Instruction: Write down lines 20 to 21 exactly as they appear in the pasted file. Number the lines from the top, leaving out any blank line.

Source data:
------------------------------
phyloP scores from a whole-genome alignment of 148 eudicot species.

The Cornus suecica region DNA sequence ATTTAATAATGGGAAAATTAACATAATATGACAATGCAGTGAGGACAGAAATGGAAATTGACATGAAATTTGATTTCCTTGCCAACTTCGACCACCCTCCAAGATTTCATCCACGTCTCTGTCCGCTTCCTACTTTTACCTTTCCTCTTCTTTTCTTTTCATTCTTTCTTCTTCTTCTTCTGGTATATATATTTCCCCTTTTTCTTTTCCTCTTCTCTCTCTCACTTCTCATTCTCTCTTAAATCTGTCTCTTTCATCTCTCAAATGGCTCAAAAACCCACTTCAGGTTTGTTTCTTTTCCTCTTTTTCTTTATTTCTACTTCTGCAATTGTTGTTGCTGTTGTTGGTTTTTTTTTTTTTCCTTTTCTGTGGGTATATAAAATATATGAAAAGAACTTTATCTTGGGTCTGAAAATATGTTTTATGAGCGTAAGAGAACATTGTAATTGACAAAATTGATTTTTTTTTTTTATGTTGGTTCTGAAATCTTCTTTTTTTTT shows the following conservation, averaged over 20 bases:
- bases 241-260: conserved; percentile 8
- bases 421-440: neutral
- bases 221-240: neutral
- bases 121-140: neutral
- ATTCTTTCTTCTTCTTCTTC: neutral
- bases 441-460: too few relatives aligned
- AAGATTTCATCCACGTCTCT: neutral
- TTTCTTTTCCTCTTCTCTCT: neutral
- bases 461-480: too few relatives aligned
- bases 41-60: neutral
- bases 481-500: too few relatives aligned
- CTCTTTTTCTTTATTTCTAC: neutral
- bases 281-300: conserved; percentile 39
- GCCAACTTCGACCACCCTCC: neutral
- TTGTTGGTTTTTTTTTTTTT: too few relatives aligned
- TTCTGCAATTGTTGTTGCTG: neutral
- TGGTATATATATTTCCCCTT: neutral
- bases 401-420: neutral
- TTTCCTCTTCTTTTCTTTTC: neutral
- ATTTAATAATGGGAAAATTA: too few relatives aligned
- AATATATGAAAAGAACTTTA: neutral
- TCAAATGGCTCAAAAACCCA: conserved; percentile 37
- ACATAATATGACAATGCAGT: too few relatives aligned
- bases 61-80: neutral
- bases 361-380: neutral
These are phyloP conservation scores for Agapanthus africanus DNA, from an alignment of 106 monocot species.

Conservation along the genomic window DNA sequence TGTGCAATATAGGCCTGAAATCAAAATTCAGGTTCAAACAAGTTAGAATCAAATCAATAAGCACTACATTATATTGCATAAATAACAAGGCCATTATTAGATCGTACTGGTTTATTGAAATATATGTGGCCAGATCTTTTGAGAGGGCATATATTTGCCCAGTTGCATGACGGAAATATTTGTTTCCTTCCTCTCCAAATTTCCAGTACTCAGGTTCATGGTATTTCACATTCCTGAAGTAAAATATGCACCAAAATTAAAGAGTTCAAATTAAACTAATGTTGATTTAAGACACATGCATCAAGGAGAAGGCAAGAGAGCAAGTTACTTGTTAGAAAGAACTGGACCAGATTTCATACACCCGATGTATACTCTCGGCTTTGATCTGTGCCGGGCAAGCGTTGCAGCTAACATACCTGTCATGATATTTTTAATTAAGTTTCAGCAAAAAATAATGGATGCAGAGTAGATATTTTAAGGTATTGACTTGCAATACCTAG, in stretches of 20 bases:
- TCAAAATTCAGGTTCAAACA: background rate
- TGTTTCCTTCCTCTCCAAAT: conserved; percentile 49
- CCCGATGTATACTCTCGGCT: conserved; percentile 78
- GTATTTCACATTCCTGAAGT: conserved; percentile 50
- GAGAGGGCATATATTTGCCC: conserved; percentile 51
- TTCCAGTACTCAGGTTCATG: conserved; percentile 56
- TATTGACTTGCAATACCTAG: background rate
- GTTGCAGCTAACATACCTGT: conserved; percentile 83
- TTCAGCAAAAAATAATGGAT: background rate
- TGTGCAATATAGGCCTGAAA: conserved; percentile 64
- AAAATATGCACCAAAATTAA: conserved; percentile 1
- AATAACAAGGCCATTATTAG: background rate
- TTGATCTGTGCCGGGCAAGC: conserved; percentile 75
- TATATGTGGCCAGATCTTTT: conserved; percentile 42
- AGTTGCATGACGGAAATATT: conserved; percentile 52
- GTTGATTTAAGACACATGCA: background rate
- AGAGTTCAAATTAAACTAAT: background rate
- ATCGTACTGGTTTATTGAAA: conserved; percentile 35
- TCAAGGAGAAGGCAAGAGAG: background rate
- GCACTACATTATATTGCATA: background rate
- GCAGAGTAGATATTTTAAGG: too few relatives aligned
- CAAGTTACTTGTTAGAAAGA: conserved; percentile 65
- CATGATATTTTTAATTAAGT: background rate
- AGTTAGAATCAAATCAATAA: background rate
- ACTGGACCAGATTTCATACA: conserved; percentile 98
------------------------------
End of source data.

- bases 401-420: neutral
- TTTCCTCTTCTTTTCTTTTC: neutral